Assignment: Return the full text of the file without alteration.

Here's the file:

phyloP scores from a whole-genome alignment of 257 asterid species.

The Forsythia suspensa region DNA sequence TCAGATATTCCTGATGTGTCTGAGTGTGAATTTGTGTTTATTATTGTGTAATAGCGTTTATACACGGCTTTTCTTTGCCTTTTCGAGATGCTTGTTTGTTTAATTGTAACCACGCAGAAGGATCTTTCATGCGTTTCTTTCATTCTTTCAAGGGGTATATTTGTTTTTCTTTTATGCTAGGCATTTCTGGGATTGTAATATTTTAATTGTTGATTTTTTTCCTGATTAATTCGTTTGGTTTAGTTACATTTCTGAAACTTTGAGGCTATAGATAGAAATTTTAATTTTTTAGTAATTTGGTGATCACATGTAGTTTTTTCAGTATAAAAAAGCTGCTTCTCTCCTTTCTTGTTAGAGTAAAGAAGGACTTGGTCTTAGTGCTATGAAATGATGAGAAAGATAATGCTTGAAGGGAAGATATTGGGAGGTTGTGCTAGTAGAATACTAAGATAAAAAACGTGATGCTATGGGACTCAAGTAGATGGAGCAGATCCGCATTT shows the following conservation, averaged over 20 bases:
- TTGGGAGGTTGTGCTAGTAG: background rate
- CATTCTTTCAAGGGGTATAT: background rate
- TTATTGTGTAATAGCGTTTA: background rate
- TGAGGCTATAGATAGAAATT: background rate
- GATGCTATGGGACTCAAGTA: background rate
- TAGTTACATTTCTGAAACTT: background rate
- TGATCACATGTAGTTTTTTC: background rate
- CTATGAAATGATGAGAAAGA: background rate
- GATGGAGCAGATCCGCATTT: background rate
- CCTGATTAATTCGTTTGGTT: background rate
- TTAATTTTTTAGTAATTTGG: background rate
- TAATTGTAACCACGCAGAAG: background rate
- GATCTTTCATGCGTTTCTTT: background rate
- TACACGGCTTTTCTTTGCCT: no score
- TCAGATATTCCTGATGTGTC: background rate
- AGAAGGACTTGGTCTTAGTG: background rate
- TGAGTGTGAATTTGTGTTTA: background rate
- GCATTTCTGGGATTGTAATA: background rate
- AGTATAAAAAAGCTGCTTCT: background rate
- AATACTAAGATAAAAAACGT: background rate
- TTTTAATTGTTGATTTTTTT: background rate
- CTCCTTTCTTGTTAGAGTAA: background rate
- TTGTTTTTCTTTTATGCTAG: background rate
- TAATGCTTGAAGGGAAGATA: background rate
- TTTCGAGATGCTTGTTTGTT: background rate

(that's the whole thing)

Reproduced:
phyloP scores from a whole-genome alignment of 257 asterid species.

The Forsythia suspensa region DNA sequence TCAGATATTCCTGATGTGTCTGAGTGTGAATTTGTGTTTATTATTGTGTAATAGCGTTTATACACGGCTTTTCTTTGCCTTTTCGAGATGCTTGTTTGTTTAATTGTAACCACGCAGAAGGATCTTTCATGCGTTTCTTTCATTCTTTCAAGGGGTATATTTGTTTTTCTTTTATGCTAGGCATTTCTGGGATTGTAATATTTTAATTGTTGATTTTTTTCCTGATTAATTCGTTTGGTTTAGTTACATTTCTGAAACTTTGAGGCTATAGATAGAAATTTTAATTTTTTAGTAATTTGGTGATCACATGTAGTTTTTTCAGTATAAAAAAGCTGCTTCTCTCCTTTCTTGTTAGAGTAAAGAAGGACTTGGTCTTAGTGCTATGAAATGATGAGAAAGATAATGCTTGAAGGGAAGATATTGGGAGGTTGTGCTAGTAGAATACTAAGATAAAAAACGTGATGCTATGGGACTCAAGTAGATGGAGCAGATCCGCATTT shows the following conservation, averaged over 20 bases:
- TTGGGAGGTTGTGCTAGTAG: background rate
- CATTCTTTCAAGGGGTATAT: background rate
- TTATTGTGTAATAGCGTTTA: background rate
- TGAGGCTATAGATAGAAATT: background rate
- GATGCTATGGGACTCAAGTA: background rate
- TAGTTACATTTCTGAAACTT: background rate
- TGATCACATGTAGTTTTTTC: background rate
- CTATGAAATGATGAGAAAGA: background rate
- GATGGAGCAGATCCGCATTT: background rate
- CCTGATTAATTCGTTTGGTT: background rate
- TTAATTTTTTAGTAATTTGG: background rate
- TAATTGTAACCACGCAGAAG: background rate
- GATCTTTCATGCGTTTCTTT: background rate
- TACACGGCTTTTCTTTGCCT: no score
- TCAGATATTCCTGATGTGTC: background rate
- AGAAGGACTTGGTCTTAGTG: background rate
- TGAGTGTGAATTTGTGTTTA: background rate
- GCATTTCTGGGATTGTAATA: background rate
- AGTATAAAAAAGCTGCTTCT: background rate
- AATACTAAGATAAAAAACGT: background rate
- TTTTAATTGTTGATTTTTTT: background rate
- CTCCTTTCTTGTTAGAGTAA: background rate
- TTGTTTTTCTTTTATGCTAG: background rate
- TAATGCTTGAAGGGAAGATA: background rate
- TTTCGAGATGCTTGTTTGTT: background rate